Social Security Bankruptcy—Fear or Fact?

Good to Know Social Security consists of two major benefit programs—disability and retirement/survivorship.  We’ll address these programs in just a moment, but first, the author will contrast the crucial difference between Social Security “solvency” and “bankruptcy.” Solvency is the ability to pay 100% of benefits. Bankruptcy is the inability to make any significant benefit payments.…

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Maximum Family Benefit

Course: Insurance PlanningLesson 10: Social Security Student Question: Does the maximum family benefit apply to a husband and wife that are both fully insured if the combined total between the two exceeds the maximum family limit? If I understand correctly, the maximum family limit only applies if there are beneficiaries within the family receiving benefits…

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Will 401(k) Rollovers Equal Advisors’ Fiduciary Responsibility?

CFP® Certificants in the News The CFP Board’s recent news release opined that “The Department of Labor’s new retirement security rule standard expanding fiduciary duties will likely face legal opposition. Advocates for the rule, including CFP Board, plan to submit amicus briefs in support of the DOL in any lawsuits.” The news release cites an…

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Value of Life Insurance in Buy-Sell Agreements

Course: Insurance PlanningLesson 17: Business Uses of Life Insurance Student Question: Do buy sell agreements accounts for projected growth of the company?  Do the life insurance benefits increase over time to account for projected growth, or perhaps can they invest and grow conservatively to keep up with inflation (or COLA on the plan)?  Instructor Response:…

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Fiduciary Rule Rises Again

Good to Know If the term “Department of Labor Fiduciary Rule” sounds familiar, there’s a reason. The DOL’s previous Fiduciary Rule (2016) was a failed regulatory effort that was struck down by the Fifth Circuit Court of Appeals in 2018. The Court held that the DOL exceeded its authority. One perspective of the Court’s ruling…

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Interest Rate Risk in a Bond

Course: Investment PlanningLesson 10: Fixed Income Securities Analysis Student Question: I’m not clear why holders of long-term bonds are subject to interest rate risk. If a 20-year bond is purchased at par with a coupon rate of 6.25% ($62.50/year), it seems to me that the investor would still receive $62.50 a year regardless of interest rate changes. What…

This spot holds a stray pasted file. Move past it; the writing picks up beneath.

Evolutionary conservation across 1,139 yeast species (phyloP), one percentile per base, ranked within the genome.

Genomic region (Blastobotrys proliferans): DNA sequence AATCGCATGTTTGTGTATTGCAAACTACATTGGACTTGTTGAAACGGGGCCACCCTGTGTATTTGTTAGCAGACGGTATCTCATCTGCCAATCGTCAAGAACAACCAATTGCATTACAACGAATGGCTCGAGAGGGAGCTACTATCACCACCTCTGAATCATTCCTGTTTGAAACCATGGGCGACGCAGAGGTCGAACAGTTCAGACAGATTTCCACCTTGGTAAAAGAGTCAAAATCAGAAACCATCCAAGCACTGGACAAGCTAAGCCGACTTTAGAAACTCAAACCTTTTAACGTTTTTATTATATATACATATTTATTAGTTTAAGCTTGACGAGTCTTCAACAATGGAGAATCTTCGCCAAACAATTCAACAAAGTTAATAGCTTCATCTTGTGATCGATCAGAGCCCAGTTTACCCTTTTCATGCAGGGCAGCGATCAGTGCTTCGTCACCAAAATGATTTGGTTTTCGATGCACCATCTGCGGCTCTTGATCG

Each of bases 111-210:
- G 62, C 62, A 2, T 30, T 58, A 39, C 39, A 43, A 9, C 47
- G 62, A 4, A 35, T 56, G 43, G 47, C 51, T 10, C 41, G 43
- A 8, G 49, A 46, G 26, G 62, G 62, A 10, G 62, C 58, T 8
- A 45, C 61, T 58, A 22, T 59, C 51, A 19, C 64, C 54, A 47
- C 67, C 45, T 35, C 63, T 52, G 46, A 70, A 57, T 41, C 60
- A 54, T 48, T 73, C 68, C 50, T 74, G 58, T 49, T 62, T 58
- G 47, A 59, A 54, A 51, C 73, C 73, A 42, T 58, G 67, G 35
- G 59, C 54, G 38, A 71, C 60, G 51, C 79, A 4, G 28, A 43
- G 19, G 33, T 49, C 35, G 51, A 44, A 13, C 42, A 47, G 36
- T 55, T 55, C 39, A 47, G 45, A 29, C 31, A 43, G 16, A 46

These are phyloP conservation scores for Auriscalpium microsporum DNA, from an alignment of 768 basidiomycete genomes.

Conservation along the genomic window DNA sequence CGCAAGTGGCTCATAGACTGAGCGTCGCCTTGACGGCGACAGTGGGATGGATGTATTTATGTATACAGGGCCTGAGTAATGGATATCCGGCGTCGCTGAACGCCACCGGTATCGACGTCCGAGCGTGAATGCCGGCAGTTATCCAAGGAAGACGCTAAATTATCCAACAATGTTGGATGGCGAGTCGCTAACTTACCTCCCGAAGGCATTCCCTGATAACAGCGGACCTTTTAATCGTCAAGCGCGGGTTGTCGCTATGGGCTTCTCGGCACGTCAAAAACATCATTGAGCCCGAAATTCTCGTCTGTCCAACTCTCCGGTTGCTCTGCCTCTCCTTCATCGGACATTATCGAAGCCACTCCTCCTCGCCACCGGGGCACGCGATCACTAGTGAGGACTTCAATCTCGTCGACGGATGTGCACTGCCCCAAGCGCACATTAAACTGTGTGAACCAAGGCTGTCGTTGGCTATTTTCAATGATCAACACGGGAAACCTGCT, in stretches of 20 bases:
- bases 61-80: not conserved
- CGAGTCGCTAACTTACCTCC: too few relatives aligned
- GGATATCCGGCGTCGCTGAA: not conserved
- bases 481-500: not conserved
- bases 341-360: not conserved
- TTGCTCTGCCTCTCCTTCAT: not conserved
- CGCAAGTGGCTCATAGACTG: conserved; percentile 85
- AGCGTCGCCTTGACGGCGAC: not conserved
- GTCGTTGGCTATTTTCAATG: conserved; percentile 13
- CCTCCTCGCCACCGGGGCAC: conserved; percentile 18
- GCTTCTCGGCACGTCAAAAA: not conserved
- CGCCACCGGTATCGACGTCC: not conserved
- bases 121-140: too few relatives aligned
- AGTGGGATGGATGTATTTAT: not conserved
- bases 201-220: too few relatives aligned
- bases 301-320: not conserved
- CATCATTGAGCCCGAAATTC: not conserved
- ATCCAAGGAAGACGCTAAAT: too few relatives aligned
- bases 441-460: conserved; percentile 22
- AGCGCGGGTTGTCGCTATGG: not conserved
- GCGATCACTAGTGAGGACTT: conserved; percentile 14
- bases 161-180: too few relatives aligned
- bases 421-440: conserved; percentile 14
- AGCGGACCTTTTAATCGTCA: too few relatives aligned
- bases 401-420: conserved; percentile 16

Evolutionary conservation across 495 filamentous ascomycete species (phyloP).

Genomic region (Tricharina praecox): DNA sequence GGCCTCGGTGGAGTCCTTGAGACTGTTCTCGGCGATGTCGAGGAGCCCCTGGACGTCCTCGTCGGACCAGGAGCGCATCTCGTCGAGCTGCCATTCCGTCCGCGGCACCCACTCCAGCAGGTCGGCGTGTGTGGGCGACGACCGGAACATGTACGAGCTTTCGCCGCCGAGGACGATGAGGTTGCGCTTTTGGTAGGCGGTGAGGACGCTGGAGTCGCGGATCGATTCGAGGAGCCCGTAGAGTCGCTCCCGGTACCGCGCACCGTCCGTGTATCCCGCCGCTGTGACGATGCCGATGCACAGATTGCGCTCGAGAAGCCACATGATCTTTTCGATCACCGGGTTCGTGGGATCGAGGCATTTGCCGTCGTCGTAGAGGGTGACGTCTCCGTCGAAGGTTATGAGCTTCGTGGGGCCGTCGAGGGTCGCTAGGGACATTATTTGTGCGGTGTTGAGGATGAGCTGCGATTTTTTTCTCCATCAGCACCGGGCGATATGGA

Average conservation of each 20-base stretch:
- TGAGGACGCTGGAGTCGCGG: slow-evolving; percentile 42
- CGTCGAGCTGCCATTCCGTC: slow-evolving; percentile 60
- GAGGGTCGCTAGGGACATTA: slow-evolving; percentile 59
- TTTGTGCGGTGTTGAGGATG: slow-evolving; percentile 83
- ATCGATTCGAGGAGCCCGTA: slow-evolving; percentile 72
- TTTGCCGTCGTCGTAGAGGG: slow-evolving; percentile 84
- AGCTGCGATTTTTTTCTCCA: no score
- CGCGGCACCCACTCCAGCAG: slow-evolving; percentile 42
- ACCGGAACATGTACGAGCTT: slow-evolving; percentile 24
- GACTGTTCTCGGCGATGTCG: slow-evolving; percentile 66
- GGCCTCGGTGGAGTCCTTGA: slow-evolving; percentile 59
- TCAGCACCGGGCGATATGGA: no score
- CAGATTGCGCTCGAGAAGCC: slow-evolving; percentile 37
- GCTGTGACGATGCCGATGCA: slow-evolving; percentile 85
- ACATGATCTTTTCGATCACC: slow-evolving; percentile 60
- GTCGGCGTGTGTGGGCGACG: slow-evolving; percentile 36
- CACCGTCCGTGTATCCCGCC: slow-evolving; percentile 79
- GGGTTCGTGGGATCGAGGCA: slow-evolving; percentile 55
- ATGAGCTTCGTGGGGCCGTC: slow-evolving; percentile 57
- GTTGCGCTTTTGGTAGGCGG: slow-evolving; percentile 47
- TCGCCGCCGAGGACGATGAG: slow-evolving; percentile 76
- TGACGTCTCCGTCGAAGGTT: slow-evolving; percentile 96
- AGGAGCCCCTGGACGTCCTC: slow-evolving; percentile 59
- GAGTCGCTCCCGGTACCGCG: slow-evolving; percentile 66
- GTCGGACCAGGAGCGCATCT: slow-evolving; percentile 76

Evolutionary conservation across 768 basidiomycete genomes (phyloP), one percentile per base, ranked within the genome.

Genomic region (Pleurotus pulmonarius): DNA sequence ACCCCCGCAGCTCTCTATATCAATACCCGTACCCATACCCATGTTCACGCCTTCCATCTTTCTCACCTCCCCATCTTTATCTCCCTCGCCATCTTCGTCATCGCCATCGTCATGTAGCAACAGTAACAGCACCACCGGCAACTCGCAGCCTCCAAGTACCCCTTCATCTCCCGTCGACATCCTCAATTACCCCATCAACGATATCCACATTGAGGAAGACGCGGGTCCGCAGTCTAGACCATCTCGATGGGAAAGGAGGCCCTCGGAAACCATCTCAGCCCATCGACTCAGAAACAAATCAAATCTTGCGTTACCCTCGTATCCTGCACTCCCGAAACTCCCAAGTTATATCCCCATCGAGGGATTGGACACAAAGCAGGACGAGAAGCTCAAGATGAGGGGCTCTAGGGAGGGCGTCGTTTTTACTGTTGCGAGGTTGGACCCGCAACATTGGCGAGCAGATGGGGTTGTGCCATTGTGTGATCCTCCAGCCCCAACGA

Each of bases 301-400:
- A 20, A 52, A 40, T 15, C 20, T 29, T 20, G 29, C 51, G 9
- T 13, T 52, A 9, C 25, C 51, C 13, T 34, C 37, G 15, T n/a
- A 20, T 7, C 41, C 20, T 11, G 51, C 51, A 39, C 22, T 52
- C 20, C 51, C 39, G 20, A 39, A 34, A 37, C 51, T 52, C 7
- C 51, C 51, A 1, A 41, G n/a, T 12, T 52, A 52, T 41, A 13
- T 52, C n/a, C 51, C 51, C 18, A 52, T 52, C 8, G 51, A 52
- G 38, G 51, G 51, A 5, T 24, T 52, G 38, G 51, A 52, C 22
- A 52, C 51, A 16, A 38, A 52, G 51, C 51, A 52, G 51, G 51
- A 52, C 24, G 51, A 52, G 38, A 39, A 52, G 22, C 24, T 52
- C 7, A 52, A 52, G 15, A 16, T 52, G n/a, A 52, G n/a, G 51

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Annuity Guaranty Pools

Good to Know We’ll address annuity protections in just a moment, but first let’s put a select few other financial protections into context. The Federal Deposit Insurance Corporation (FDIC) extends the full guarantee of the United States of America behind CDs and traditional banking products purchased from a Federally chartered U.S. bank—up to $250,000 per…

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Skewness versus Kurtosis

Course: Investment PlanningLesson 13: Asset Allocation Student Question: Can you help me understand the difference between Kurtosis and Skewness?  I can’t quite piece it together. Instructor Response: Entire books have been written on this topic but the following summary should get the points for you on the CFP® Board exam when these topics are tested. …

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The Myth of High Income Taxes on Social Security Income

Good to Know You and your clients are planning their after-tax retirement income. Your client is apprehensive about how much of their retirement income will be siphoned off by Federal income tax in retirement. For many, if not most, clients you have great news. The combination of Social Security income (SSI) tax breaks and standard…

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Book Value versus Market Cap

Course: Investment PlanningLesson 5: Fundamental Equity Analysis Student Question: How is a company’s book value different from the market cap? Instructor Response: Book value is an accounting concept generally based upon the acquisition costs of and the legally binding amounts of liabilities.  It is the amount of cash that would be left over if all…

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